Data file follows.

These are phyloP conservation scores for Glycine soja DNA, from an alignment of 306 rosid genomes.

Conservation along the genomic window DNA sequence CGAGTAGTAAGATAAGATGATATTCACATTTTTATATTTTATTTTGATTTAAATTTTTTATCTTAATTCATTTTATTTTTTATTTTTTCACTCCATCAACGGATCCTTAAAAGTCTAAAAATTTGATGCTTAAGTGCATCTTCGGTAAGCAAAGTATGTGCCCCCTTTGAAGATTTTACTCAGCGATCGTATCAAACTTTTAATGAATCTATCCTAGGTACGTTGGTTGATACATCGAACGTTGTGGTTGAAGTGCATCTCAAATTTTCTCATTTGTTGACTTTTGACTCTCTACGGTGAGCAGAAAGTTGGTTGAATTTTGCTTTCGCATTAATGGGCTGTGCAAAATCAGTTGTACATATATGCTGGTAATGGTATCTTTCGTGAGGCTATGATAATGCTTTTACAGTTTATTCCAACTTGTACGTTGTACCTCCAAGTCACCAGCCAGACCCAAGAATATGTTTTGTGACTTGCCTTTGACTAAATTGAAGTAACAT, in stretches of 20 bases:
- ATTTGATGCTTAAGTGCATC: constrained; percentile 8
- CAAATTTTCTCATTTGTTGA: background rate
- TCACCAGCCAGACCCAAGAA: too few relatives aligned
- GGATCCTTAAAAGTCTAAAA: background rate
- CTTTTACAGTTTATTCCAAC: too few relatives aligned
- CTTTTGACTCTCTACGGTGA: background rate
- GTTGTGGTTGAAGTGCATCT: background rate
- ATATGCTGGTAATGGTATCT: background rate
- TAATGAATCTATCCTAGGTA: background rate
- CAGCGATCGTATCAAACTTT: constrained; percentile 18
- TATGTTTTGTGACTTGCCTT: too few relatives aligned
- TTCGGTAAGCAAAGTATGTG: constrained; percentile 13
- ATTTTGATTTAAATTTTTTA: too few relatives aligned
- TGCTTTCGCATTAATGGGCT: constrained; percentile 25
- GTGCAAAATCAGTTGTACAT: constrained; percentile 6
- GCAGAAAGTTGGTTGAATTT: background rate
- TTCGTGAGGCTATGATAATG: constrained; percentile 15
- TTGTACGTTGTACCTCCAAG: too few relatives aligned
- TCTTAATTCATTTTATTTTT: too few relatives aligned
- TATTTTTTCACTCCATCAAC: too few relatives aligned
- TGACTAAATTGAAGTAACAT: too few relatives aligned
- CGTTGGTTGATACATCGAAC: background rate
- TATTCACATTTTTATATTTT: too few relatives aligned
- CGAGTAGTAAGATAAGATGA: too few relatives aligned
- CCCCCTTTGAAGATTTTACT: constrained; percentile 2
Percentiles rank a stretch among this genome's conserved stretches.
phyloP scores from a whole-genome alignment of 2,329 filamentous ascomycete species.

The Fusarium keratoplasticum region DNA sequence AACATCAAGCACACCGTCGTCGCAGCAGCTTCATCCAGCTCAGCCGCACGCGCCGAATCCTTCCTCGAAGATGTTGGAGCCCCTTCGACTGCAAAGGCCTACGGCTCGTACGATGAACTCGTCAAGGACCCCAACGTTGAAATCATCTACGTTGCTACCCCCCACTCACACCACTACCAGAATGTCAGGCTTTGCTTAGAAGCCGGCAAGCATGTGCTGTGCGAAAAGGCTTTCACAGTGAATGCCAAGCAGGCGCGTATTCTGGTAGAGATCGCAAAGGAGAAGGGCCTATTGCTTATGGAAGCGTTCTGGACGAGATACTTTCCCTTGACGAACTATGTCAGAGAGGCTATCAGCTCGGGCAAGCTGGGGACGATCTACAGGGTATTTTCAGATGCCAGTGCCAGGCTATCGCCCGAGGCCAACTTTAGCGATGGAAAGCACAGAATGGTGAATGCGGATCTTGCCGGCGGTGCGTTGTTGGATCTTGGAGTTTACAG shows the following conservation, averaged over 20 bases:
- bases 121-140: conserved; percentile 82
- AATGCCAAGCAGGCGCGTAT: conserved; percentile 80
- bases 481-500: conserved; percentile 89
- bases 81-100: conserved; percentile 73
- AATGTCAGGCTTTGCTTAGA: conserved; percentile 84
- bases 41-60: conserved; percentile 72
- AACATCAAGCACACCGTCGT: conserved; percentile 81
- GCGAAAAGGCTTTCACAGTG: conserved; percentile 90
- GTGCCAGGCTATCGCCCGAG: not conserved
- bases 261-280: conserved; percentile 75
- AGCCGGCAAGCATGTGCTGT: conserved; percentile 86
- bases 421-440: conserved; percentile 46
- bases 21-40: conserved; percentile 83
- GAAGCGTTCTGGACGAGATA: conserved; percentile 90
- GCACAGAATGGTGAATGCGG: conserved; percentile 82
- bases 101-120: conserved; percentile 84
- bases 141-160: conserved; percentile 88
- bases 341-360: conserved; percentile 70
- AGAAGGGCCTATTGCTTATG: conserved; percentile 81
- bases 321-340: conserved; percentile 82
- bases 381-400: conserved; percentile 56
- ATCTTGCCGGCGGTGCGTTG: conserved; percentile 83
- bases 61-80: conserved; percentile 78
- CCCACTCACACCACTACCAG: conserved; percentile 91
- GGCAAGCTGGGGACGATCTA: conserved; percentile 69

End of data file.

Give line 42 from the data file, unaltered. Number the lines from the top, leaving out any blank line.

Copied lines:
- bases 421-440: conserved; percentile 46